Consumer Discretionary Author: EqualOcean News, Xiangru Chen Editor: Tao Ni Mar 17, 2022 11:13 AM (GMT+8)

By embedding luring yet insecure programs in children's smartwatches, engineers can easily access the user's location, call history and even rea-time conversations, jeopardizing users' privacy and security

Heavenly King Watch

According to an investigation by China’s state-owned media, one of the best-selling children's smartwatch brands was found to have embedded a malware disguised as a lottery game, meant to lure unsuspecting underage users.

Reports from the China Central Television, a state broadcaster, showed that the malware operators could gain remote control of the watch after luring children to scan a QR code and play the game.

Every time a child draws a lottery, the program automatically sends out critical information stored in the watch, such as real-time location, address book, call history and even conversations.

This allows the malware operator to monitor the child's movement without interruption and know his or her physical range of activity with ease.

Nonetheless, the CCTV report somehow didn’t name the brand of the smartwatch manufacturer, whose sales topped 100,000 units on e-commerce platforms.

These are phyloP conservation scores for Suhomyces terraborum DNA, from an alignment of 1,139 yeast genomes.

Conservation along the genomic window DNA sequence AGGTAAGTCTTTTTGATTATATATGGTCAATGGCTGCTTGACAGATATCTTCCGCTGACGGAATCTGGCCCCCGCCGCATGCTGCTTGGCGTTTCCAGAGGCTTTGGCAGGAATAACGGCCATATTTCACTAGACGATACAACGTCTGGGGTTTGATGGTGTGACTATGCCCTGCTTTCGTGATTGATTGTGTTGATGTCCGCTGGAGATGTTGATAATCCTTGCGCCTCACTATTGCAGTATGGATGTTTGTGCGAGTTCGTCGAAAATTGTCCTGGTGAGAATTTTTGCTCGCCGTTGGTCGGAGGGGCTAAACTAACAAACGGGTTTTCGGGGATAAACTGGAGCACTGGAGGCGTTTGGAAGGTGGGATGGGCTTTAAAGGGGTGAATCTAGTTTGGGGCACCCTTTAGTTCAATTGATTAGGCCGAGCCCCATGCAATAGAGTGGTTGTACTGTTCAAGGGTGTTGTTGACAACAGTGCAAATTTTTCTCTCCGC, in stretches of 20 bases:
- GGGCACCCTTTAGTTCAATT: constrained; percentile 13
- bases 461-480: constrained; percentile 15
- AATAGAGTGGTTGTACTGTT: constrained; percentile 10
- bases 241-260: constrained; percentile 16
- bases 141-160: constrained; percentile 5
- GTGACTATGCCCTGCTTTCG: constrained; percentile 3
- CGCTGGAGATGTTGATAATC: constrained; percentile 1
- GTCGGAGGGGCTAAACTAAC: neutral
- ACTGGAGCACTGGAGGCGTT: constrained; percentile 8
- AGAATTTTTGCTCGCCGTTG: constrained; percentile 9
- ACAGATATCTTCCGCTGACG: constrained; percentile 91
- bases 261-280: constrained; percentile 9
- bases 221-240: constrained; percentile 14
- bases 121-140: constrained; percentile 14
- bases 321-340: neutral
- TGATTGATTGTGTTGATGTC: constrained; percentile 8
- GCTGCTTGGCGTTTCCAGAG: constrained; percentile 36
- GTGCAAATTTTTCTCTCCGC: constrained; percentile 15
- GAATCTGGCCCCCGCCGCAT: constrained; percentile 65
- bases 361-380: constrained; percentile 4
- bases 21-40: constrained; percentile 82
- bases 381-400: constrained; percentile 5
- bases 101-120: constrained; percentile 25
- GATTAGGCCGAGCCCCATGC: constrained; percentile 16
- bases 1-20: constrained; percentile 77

Media reports revealed that outdated operating system Android 4.4 within the watches is chiefly to blame, as it gives permission to whatever request sent by the app without user authorization.

The smartwatch manufacturer chose operating systems over 10 years old to minimize costs, at the expense of user security, bringing unimaginable potential consequences to consumers, said the report.

Other low-end smartwatches tested for the “315” gala, a consumer rights TV show aired on March 15 every year, also are grilled for a spate of problems. 

A children's smartwatch equipped with Android 9, a relatively newer operating system, would show a pop-up message to request permission at the time of installing an app. 

However, once the authorization was rejected, the app would crash and refuse to provide any service, forcing consumers to forgo privacy in exchange for the service.